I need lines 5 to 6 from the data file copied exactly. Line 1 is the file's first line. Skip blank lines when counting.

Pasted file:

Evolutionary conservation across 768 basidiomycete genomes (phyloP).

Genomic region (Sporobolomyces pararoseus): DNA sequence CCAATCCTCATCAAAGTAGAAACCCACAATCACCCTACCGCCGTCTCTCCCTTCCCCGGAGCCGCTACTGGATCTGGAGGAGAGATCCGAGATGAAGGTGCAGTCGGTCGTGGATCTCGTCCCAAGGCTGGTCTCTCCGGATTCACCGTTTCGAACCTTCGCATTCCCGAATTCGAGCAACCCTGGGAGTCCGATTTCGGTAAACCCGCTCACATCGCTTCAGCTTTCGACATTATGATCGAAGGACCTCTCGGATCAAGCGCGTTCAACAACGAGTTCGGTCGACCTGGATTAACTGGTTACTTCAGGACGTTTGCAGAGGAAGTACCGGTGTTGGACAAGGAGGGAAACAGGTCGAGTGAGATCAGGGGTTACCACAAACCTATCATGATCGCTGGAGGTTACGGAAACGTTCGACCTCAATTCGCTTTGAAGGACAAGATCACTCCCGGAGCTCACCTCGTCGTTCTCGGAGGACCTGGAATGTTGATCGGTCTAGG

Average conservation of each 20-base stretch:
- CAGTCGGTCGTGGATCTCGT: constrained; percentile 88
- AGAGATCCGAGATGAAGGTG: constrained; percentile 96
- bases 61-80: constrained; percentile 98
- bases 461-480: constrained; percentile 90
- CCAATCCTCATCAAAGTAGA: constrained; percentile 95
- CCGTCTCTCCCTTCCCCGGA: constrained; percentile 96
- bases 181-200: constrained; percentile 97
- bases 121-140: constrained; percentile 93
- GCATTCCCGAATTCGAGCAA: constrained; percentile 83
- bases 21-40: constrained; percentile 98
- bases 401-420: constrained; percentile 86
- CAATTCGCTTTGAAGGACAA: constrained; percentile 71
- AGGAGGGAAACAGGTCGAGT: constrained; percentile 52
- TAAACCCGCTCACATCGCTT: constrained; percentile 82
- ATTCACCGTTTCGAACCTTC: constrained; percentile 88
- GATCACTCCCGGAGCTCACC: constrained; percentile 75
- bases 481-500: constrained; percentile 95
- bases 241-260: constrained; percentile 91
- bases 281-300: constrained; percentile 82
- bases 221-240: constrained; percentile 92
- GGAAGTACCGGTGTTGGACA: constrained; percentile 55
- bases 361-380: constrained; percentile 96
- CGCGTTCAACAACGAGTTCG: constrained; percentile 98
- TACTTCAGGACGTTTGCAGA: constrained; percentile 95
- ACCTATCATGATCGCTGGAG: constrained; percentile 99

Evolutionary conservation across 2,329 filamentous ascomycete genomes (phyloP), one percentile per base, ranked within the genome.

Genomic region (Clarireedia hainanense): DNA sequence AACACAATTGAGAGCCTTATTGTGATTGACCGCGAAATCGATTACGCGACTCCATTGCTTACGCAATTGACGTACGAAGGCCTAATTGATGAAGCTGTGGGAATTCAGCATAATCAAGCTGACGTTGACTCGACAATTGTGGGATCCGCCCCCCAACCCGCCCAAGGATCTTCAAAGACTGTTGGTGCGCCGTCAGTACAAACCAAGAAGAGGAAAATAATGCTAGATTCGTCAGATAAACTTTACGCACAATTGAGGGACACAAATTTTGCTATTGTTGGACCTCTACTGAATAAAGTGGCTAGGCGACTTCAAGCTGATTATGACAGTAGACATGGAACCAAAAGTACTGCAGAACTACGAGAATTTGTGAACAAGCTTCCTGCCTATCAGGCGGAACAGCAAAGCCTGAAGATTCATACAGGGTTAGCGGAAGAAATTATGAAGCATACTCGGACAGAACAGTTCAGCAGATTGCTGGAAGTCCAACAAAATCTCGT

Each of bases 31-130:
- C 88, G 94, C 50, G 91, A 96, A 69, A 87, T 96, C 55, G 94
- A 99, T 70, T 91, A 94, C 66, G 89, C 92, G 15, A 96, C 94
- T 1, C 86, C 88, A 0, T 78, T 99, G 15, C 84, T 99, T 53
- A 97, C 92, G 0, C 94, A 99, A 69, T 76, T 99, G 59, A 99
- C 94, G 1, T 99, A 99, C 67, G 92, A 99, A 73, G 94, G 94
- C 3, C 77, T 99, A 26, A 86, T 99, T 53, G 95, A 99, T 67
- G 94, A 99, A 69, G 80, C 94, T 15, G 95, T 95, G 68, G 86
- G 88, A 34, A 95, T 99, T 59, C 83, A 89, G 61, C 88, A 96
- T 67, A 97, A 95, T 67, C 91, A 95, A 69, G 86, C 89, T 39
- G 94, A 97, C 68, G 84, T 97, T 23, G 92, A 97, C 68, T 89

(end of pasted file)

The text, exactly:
- AGAGATCCGAGATGAAGGTG: constrained; percentile 96
- bases 61-80: constrained; percentile 98